Flooding in Cork city: ‘It’s the same old story’

Businessman and former hurler Gerald McCarthy has been dealing with washouts for years

Rising flood waters have led to parts of Cork city centre being flooded with some business owners having to bail out waters after the River Lee burst its banks. Video: The Irish Examiner & Richard Jacob/Idaho Cafe

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The difference between success and failure on the pitch can often come down to fine margins as five-time All-Ireland winning Cork hurler Gerald McCarthy well knows.

But McCarthy knows that success in business can also come down to fine margins particularly if your business is in Cork city centre where the risk of flooding is a perennial threat.

The only man to captain his county to senior and under-21 All-Ireland hurling success in the one year, McCarthy wears his 75 years lightly as he speaks about his lucky escape from Tuesday’s flood.

A fourth generation stone cutter who once worked for sculptor Seamus Murphy, carving the lettering on headstones, McCarthy has run his sports trophy business on Lower Prince Street in Cork city centre since 1978.

That was the year Cork completed a three in a row and behind the counter is a photo of legendary Cork hurler Christy Ring performing the honours and officially opening McCarthy’s shop just a month or two before he died.

A lot of water has flown under the bridge since then but it was flowing onto the streets on Tuesday and almost into McCarthy’s shop.

“You see that step there – it was up to the lip of that yesterday morning,” said McCarthy, nodding to the upper of two steps leading into his shop which saved him from the mopping up operation that he has faced many times in the past.

“We weren’t so lucky back in 2014,” he says, as he points out a cupboard the water reached six years ago.

Former Cork hurler Gerald McCarthy making flood preparations in his shop on Princes Street, Cork. Photograph: Michael Mac Sweeney/Provision
Former Cork hurler Gerald McCarthy making flood preparations in his shop on Princes Street, Cork. Photograph: Michael Mac Sweeney/Provision

It’s been like this as long as he can remember, recalling coming into town as a 12-year-old with pals from the Bandon Road, taking off his shoes and socks and rolling up his trouser legs to wade down a flooded Oliver Plunkett Street.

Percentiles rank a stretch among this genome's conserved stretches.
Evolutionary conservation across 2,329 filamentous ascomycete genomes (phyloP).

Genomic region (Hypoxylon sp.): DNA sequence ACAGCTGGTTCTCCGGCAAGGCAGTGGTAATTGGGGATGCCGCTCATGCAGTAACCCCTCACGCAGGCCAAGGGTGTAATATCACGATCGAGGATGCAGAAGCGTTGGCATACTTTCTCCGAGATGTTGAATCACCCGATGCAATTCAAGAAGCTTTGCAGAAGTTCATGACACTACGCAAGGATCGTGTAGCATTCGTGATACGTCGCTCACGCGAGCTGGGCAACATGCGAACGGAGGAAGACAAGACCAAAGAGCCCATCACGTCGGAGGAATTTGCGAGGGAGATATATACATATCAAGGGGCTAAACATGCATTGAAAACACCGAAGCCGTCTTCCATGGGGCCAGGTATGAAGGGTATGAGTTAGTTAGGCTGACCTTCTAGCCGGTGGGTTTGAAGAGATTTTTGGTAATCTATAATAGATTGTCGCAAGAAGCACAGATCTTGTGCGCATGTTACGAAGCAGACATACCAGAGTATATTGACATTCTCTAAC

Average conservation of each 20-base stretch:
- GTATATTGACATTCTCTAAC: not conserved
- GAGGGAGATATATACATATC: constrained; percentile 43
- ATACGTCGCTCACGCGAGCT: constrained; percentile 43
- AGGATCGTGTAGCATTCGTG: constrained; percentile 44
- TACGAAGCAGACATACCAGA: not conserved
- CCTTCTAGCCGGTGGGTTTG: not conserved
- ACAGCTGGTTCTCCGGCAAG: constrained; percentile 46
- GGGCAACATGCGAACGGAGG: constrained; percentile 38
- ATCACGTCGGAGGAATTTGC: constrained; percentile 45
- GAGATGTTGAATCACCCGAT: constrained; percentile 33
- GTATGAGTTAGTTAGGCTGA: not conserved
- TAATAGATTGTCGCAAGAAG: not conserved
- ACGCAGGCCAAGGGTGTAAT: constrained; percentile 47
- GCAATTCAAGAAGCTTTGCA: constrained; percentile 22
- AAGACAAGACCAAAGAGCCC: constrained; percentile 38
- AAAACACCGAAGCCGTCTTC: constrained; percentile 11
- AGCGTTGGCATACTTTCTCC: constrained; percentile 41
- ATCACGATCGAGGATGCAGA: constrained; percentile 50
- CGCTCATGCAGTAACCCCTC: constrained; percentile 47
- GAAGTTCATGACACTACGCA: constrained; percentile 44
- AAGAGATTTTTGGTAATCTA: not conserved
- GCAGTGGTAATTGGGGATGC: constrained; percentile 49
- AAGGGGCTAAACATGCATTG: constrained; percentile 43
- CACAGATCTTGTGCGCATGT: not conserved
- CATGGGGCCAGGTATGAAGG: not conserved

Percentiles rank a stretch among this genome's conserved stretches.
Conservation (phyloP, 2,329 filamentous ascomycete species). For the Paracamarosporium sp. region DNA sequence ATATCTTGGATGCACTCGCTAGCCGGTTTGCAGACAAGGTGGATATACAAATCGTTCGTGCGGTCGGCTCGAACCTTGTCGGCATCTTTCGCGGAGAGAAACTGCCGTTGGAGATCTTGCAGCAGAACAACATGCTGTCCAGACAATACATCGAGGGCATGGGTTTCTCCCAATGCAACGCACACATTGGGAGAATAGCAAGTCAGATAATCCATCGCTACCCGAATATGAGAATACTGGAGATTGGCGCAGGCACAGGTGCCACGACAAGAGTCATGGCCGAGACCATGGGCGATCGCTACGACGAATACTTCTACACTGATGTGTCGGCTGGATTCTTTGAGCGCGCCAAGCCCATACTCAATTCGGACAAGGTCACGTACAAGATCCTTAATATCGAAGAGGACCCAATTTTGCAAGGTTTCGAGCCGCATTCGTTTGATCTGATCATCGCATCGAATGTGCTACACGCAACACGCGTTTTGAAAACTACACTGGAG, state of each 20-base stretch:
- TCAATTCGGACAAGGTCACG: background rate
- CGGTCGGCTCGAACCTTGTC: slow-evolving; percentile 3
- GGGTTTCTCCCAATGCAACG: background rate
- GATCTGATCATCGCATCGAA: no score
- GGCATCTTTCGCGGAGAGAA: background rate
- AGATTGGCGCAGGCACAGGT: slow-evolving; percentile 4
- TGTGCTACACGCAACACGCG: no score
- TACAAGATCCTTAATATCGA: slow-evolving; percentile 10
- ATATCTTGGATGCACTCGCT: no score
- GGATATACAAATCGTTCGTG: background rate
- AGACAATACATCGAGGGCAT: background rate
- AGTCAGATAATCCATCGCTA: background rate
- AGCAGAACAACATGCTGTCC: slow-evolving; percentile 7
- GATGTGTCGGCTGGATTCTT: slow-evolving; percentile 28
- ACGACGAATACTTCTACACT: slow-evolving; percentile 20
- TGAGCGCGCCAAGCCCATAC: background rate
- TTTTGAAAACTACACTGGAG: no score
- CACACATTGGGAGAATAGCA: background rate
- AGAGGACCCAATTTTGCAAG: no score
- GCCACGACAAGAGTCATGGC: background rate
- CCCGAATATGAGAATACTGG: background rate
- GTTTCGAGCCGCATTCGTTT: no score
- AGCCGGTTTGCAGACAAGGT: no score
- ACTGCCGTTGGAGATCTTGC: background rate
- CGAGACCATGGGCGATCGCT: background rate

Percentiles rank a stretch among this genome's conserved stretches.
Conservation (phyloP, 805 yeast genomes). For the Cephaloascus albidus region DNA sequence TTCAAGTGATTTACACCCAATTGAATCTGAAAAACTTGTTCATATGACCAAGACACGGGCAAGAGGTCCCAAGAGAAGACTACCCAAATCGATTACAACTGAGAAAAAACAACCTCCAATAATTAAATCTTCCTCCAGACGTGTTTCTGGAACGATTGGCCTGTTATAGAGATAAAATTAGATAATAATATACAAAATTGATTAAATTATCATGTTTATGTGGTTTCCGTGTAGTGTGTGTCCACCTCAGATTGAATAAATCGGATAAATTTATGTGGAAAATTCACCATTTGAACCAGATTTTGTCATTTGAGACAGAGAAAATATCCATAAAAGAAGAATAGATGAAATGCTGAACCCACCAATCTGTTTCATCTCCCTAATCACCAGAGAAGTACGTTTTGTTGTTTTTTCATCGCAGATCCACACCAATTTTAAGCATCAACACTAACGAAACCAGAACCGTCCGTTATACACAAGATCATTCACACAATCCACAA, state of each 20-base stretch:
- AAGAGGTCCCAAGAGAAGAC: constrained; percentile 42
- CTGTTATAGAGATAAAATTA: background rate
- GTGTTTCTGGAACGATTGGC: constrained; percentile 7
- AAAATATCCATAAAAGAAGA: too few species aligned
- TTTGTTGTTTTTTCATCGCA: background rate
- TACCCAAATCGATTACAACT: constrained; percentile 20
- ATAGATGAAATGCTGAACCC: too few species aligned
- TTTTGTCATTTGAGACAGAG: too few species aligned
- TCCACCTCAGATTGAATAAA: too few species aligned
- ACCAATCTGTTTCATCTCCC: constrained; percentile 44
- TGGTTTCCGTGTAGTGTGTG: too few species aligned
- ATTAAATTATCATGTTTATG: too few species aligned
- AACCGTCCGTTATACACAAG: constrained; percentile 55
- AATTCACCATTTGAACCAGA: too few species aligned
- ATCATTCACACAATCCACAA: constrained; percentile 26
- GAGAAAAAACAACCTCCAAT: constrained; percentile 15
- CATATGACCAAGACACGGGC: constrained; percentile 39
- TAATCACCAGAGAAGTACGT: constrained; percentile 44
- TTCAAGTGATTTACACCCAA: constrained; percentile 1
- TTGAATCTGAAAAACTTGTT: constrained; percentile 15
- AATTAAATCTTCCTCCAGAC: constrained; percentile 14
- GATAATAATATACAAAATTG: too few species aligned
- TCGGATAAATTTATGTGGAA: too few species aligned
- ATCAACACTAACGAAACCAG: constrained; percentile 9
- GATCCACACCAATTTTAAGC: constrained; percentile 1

“The last 20 years we’ve had some really bad ones – 2001, 2009 and 2014 – I remember one of them, this guy went rowing outside my door in a canoe and Claire Nash from Nash 19 next door came out and gave him a brandy,” he says.

He is reminded of what he said in 2014 to The Irish Times: “You know, the flood comes and there’s this immediate impact but then after all the mopping up and cleaning up is done, it’s all forgotten about again very quickly . . . But next year or the year after, it will happen again and nothing seems to be done and that’s very frustrating – for the commercial centre of the city to be decimated like this every year or every couple of years, it’s just not on.

“That was six years ago but what has changed? It’s the same old story – I know there’ve been court cases and appeals but they need to grab the situation and do something.”

Conscious that he was lucky to escape Tuesday’s inundation, McCarthy points out that winter has yet to come and like other traders in the area he is worried about the future.

“We got away by the skin of our teeth yesterday but you just don’t know when it’s going to happen – and it’s not just the high tide and the amount of rain that’s falling – so much depends on the direction of the wind.

“If the wind is blowing up the river, no matter what kind of a tide you have, you could be in trouble because it’s pushing the water up into the city and blocking the water coming down and the next thing you know, you’re flooded again.”